Physiological Aspects of Potassium Nutrition in Cotton

C.W. Bednarz, D.M. Oosterhuis, and D.L. Hendrix


The relationships between leaf, petiole, and root potassium (K+) concentration, leaf photosynthesis (Pn), and sugar content were studied using cotton (Gossypium hirsutum L.) in a growth chamber located at the Altheimer laboratory in Fayetteville, AR. The plants were grown hydroponically with full strength Hoagland's solution. At 35 days after planting the treatments were established consisting of (1) a continuation of full strength Hoagland's nutrient solution, and (2) a modified nutrient solution containing no K+. Measurements were initiated one day after treatment establishment and continued for two weeks. All leaf measurements were completed on leaves of known age at main-stem nodes 6 and 10. Root K+ and main-stem number 10 leaf K+ began to decline as soon as treatment 2 was established and continued to decline for the next two weeks. Leaf K+ at main stem node 6 remained constant for the first 7 days of the study and then began to decline. Leaf total glucose, fructose, and sucrose was extracted from leaf discs taken at 7:00 a.m. and 5:00 p.m. on each day. These soluble sugars were found to be higher when leaf K+ was depressed. Samples taken in the evening also contained more soluble sugars than those taken in the morning. Leaf Pn did not vary across K+ treatments. Leaf Pn at main-stem node 10 reached a maximum at a leaf age of approximately 10 days. Future studies will show specifically how carbohydrate translocation is depressed under a K+ limitation.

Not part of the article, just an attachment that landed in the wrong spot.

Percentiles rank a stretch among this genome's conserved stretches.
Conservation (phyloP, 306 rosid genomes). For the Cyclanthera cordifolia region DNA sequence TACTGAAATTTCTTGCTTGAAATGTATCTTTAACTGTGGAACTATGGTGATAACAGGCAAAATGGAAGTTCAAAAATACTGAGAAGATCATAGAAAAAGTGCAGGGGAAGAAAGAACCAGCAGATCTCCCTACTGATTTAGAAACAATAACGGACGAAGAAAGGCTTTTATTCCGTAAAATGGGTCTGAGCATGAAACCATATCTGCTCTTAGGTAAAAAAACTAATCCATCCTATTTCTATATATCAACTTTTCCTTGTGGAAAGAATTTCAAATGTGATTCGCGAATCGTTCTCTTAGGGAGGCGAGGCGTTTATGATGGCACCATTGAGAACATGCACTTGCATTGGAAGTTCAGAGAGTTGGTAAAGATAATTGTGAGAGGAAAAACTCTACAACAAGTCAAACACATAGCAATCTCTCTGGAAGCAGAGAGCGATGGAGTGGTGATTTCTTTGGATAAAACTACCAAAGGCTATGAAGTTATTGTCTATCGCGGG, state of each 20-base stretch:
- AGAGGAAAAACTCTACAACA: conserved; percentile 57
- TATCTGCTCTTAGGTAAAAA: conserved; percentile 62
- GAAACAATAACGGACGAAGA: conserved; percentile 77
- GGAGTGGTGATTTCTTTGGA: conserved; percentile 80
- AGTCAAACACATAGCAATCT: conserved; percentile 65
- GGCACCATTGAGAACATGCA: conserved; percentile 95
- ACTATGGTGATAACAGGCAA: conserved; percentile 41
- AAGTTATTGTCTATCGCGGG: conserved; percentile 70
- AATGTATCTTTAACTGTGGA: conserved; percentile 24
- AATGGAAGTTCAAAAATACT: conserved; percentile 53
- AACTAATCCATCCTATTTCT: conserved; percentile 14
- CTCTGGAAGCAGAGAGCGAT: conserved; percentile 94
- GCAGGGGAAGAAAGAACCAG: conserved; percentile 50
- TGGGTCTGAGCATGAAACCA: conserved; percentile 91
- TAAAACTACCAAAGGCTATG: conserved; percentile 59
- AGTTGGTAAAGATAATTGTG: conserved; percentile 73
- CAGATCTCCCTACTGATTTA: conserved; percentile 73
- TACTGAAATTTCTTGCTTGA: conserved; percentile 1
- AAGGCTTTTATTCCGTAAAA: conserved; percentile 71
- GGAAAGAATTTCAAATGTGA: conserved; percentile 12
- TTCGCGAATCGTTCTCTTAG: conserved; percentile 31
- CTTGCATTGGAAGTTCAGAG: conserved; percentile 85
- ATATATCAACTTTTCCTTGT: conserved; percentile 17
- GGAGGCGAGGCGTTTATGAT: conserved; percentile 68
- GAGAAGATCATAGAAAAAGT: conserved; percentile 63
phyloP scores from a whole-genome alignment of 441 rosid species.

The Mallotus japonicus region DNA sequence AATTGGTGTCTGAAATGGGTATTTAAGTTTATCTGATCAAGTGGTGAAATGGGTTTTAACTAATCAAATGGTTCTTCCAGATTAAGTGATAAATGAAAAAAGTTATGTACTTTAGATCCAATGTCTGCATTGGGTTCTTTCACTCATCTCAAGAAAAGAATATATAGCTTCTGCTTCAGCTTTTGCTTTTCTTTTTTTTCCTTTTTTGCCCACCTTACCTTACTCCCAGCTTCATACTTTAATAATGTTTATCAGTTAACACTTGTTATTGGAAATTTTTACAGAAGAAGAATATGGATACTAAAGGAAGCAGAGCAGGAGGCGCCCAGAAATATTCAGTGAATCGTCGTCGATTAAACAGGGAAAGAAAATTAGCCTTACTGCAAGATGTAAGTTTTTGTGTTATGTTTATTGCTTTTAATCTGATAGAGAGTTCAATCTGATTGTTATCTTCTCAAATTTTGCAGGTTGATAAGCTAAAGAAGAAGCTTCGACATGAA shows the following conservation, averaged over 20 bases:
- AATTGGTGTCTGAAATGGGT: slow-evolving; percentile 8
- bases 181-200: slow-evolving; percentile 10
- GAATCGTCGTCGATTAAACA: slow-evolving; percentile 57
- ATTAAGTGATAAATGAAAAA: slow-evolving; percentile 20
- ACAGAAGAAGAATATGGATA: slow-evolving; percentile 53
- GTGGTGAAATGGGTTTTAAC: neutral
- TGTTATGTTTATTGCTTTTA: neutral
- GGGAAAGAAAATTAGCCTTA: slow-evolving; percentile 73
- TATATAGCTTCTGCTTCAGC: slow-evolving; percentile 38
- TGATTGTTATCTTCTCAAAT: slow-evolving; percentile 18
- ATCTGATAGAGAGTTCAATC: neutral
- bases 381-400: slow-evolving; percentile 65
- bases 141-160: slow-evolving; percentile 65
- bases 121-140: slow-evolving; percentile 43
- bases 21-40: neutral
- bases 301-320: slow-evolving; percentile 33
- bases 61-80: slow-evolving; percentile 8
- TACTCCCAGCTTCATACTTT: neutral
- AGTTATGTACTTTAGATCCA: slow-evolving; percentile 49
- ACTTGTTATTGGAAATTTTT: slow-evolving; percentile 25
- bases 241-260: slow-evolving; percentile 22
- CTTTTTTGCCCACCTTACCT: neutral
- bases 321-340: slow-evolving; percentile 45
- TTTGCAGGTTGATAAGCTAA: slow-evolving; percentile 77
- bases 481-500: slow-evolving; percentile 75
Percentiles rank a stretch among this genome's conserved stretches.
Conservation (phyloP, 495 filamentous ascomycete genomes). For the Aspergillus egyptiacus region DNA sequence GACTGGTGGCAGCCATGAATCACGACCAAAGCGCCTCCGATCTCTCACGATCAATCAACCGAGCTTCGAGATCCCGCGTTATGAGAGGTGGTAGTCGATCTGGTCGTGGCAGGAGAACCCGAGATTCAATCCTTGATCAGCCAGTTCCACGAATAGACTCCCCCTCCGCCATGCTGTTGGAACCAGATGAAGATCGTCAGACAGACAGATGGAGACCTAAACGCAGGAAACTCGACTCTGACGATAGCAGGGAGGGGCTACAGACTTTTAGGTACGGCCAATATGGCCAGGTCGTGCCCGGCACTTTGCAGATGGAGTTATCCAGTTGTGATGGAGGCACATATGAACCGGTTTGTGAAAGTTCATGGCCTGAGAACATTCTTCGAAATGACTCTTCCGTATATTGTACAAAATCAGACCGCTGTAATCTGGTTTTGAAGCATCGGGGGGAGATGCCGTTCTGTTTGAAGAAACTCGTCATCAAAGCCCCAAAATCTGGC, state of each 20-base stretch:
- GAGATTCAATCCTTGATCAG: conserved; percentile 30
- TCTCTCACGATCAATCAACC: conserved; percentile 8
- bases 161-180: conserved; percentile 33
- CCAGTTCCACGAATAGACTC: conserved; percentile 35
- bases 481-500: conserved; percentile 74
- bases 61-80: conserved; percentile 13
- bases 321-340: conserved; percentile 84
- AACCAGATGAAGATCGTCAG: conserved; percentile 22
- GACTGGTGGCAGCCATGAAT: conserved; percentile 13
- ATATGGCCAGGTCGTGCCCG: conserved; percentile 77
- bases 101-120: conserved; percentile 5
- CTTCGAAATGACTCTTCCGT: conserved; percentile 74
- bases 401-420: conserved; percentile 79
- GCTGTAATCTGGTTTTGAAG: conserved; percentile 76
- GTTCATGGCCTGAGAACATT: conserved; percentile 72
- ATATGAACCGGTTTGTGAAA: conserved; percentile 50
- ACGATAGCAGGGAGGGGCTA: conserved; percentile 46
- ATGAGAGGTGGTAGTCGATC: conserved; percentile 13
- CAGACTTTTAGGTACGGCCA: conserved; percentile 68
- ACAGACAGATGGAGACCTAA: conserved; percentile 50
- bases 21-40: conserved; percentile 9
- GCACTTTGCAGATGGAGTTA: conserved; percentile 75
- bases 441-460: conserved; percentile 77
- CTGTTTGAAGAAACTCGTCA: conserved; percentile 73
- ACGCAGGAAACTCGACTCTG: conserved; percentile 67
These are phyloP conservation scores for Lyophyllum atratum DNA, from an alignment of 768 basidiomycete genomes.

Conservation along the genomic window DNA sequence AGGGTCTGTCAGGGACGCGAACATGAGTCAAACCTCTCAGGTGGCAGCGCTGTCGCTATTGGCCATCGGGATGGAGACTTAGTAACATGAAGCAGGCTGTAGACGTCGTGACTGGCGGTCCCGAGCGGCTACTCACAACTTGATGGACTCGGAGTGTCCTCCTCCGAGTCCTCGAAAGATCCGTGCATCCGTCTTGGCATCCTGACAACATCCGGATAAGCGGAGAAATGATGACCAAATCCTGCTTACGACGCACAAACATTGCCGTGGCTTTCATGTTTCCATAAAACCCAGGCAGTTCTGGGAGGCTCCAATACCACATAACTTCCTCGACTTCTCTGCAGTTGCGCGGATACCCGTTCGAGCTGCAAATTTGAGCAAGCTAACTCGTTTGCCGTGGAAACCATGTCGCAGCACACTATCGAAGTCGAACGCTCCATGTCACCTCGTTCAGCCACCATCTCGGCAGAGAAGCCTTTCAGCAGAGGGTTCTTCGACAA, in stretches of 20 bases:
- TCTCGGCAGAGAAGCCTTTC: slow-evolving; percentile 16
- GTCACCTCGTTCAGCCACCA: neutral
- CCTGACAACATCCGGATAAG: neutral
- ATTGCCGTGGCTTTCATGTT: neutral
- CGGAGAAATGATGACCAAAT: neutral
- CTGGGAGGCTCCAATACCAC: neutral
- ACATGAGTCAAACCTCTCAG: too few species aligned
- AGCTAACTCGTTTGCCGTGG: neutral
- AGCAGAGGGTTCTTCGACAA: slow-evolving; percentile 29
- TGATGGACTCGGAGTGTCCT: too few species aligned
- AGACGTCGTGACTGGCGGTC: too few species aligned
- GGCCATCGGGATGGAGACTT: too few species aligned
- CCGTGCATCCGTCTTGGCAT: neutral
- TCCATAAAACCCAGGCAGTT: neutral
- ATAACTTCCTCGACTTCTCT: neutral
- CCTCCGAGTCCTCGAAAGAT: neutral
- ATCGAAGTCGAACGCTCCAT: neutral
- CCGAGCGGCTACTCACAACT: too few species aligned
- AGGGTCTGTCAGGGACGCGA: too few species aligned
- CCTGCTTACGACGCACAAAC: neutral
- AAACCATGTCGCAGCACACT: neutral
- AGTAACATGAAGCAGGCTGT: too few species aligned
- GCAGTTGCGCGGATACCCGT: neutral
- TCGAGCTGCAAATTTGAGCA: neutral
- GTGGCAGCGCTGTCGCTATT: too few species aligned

Reprinted from Proceedings of the 1994 Beltwide Cotton Conferences pg. 1330
©National Cotton Council, Memphis TN

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Document last modified Sunday, Dec 6 1998